Why are Pears Wrapped in Paper?

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why are pears wrapped in paper?

Imagine you’re in the produce section at your grocery store, pushing your cart slowly past shelves of fruits and veggies. You pause in front of the pears, and observe something strange about them: they’re individually wrapped in what looks like tissue paper.

This is something that people across the country have noticed. You’re not alone if you wonder why pears are wrapped in paper.

There are some compelling reasons behind this wrapping, but there’s also a darker side to it. We’ll shed some light on this intriguing packaging for you.

Quick Answer: Why are Pears Wrapped in Paper?

Pears are surprisingly fragile. Their skin is bruised and punctured easily, which means that their stems can stab each other during transport.

The paper you see wrapped around pears protects them from adverse conditions. It ultimately ensures that each pear you see is as close to flawless as possible on the shelves.

Pear Packaging and How it Protects Your Pears

"if they weren’t wrapped up, you would see some very damaged-looking pears in your local grocery store."

Pears are dainty fruits. Susceptible to oxidation, bruising, and puncturing, they likely wouldn’t endure transport very well if they were all just stuffed in one large box together.

At the very least, if they weren’t wrapped up, you would see some very damaged-looking pears in your local grocery store.

However, the paper you see wrapped around these tempting fruits is more than just paper.

The practice of packaging them goes all the way back to the 1900’s, when wrapping paper and oil were used. Nowadays, though, ethoxyquin, an antioxidant, is commonly used in the paper instead.

Furthermore, copper is often used in the wrapping paper, as well. It allegedly stops the spread of mold, keeping your pears nice and shiny.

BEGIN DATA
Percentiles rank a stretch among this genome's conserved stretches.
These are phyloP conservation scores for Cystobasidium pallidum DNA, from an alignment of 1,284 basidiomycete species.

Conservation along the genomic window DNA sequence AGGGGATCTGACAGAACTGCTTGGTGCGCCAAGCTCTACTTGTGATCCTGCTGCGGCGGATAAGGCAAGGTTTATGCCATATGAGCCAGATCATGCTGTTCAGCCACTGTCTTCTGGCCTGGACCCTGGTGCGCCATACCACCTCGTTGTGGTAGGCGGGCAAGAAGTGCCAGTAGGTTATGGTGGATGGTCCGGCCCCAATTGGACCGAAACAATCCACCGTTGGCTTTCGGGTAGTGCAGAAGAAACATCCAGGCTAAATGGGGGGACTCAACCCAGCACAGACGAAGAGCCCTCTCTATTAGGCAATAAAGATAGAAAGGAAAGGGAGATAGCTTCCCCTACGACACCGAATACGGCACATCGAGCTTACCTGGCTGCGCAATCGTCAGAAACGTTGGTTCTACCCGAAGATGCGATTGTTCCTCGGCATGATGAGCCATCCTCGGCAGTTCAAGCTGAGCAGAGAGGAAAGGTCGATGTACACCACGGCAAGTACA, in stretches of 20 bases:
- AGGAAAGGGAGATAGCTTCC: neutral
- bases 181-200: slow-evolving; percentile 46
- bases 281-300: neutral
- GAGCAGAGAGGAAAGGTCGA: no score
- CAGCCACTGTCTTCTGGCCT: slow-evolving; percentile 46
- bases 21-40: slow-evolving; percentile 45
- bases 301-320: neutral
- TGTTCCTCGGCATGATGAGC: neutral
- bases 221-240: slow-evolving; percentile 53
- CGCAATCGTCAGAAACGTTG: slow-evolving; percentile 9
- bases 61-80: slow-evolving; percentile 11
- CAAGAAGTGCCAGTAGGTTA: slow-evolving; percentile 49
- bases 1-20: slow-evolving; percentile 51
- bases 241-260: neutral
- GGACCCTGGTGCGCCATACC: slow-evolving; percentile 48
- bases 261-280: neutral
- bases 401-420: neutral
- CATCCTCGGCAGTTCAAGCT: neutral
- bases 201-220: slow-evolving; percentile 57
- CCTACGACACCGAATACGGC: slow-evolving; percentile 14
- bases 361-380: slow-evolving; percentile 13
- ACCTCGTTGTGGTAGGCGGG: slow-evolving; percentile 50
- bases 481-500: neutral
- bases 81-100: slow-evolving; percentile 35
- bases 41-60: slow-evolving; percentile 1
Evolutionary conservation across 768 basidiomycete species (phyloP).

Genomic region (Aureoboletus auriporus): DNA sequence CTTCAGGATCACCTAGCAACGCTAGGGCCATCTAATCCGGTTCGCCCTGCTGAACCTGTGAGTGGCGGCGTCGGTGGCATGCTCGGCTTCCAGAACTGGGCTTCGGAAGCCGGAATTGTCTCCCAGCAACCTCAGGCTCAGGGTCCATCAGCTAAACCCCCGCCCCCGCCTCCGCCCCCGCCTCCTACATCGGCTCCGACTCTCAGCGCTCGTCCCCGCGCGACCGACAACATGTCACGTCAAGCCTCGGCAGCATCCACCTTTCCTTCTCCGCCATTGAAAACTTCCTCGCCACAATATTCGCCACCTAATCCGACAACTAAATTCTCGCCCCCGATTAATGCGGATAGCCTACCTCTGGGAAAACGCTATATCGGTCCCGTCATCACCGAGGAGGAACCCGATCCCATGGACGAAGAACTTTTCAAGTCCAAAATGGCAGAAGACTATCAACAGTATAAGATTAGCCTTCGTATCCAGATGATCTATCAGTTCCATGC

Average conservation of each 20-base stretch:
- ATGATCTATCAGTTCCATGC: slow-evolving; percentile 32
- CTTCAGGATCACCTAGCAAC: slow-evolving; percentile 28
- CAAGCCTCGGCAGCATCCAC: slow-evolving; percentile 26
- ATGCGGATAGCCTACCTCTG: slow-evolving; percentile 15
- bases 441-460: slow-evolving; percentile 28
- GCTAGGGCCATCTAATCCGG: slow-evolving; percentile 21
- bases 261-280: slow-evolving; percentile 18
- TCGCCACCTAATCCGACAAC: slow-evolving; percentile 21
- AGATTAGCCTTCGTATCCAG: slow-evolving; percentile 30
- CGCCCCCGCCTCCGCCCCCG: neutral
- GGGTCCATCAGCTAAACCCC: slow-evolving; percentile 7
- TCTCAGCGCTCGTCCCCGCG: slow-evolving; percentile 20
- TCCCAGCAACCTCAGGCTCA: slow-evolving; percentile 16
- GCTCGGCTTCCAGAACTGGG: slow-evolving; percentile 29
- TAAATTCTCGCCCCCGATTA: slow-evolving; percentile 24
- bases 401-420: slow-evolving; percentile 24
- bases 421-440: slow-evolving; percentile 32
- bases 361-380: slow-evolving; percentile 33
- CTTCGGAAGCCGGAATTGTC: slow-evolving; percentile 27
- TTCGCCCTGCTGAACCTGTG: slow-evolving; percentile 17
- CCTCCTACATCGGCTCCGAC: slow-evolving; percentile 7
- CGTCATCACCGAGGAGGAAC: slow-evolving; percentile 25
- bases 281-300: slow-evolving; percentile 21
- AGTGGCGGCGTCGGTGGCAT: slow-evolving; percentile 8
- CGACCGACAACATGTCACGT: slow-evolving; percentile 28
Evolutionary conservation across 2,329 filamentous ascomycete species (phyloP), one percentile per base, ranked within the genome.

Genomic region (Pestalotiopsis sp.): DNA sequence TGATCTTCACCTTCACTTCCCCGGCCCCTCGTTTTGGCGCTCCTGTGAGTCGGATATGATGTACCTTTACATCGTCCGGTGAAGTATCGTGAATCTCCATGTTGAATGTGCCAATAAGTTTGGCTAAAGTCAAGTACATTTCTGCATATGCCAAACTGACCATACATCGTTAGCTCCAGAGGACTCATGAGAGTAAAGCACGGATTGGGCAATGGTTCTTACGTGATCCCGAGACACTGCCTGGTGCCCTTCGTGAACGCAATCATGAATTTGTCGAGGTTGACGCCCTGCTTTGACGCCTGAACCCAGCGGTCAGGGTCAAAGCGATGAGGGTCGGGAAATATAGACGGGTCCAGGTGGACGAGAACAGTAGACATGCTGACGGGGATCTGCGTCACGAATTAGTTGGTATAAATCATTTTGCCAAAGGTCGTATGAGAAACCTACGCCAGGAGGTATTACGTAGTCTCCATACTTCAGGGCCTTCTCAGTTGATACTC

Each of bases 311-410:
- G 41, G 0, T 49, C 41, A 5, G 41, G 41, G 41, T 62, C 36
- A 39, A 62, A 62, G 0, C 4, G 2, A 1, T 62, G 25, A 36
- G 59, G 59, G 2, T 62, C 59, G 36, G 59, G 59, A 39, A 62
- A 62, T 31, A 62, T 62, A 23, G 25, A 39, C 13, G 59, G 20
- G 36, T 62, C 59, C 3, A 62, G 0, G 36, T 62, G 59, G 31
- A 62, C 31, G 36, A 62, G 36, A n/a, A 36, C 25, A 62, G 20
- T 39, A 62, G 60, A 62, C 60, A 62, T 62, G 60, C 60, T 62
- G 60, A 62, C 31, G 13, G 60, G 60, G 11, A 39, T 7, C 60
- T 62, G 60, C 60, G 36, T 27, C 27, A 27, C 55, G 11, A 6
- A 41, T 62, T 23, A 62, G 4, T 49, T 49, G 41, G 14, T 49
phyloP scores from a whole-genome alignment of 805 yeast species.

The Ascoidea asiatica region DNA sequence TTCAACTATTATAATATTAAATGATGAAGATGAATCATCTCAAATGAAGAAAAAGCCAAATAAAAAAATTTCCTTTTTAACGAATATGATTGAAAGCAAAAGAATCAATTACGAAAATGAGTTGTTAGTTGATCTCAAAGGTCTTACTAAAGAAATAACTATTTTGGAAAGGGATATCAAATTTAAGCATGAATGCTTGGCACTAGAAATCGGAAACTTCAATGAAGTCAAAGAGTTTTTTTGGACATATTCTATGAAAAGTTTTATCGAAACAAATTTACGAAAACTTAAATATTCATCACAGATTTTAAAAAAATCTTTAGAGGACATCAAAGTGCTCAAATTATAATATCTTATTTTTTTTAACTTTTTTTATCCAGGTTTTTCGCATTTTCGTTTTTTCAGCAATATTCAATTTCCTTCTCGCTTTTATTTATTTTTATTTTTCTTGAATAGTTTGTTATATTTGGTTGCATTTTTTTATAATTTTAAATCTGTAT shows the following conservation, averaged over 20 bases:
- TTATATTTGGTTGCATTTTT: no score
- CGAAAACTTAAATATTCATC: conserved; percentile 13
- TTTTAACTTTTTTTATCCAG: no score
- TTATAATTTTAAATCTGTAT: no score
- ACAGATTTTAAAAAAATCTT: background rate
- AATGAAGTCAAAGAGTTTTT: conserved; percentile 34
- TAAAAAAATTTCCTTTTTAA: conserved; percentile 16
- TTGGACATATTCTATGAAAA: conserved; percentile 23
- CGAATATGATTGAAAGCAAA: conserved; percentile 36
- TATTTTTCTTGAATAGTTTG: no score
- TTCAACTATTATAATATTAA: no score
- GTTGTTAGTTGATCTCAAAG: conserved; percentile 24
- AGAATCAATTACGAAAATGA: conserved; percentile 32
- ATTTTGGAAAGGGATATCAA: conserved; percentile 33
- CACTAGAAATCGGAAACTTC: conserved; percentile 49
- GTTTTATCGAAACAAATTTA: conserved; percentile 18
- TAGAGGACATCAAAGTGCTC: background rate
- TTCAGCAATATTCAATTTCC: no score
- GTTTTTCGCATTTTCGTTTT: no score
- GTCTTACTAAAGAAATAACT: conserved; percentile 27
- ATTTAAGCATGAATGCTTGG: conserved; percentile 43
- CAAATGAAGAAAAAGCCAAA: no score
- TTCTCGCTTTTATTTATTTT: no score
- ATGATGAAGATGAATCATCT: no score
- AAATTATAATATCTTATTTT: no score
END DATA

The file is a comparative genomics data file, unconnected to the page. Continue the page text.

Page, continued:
Should You Avoid Pears Packaged with Paper?

Many feel that the paper packaging is potentially dangerous and unethical. This is due primarily to the presence of ethoxyquin and copper in it.

Ethoxyquin was originally registered as a pesticide when it was developed. It is approved by both the EU and United States as a way of protecting pears currently.

Critics note, however, that as an animal feed additive, it’s banned in the EU and Australia. This doesn’t mean that it can’t be used to protect pears – only that it can’t be used in animal feed.

Some may also disapprove of the use of copper in pear packaging, as they don’t like the presence of metals around and in their food.

Do these things mean you should avoid pears wrapped in paper? That’s entirely your decision, but beware that avoiding such pears is difficult.

Many grocery stores remove the paper prior to putting the pears on the shelves. Others may leave the paper on. Because of this, you can’t be sure that the paperless pears you see in the produce section haven’t simply been unwrapped prior to display.

The only way to truly eschew paper-wrapped pears is to either purchase organic ones or to grow your own. Alternatively, you can visit your farmer’s market and ask if any pears there have been packaged in the standard ethoxyquin paper.

How to Package Your Own Pears

"If you do end up choosing to grow your own pears, you may want to know how to properly store them for later use."

If you do end up choosing to grow your own pears, you may want to know how to properly store them for later use. Don’t worry – you don’t need to use the paper used in grocery stores.

Storing them is actually pretty easy. Once your pears are washed and dried, you can carefully wrap them in tissue paper (newspaper works, too!) and put them in a box.

The process is different if your pears still need to ripen. In that case, put them in a plastic bag with ventilation and it keep it somewhere that’s not too bright or hot.

Wrap Up

In conclusion, the paper you see on pears sometimes in stores is there to keep them looking their best. The bad news is, the paper is kind of controversial because of the additional elements added to it, like ethoxyquin and copper.

Because of this, many people choose to purchase organic pears only. Some may also grow their own. Whether you choose to the same is your decision in the end.

Want to learn more about pears? Find out why they’re called pears here.

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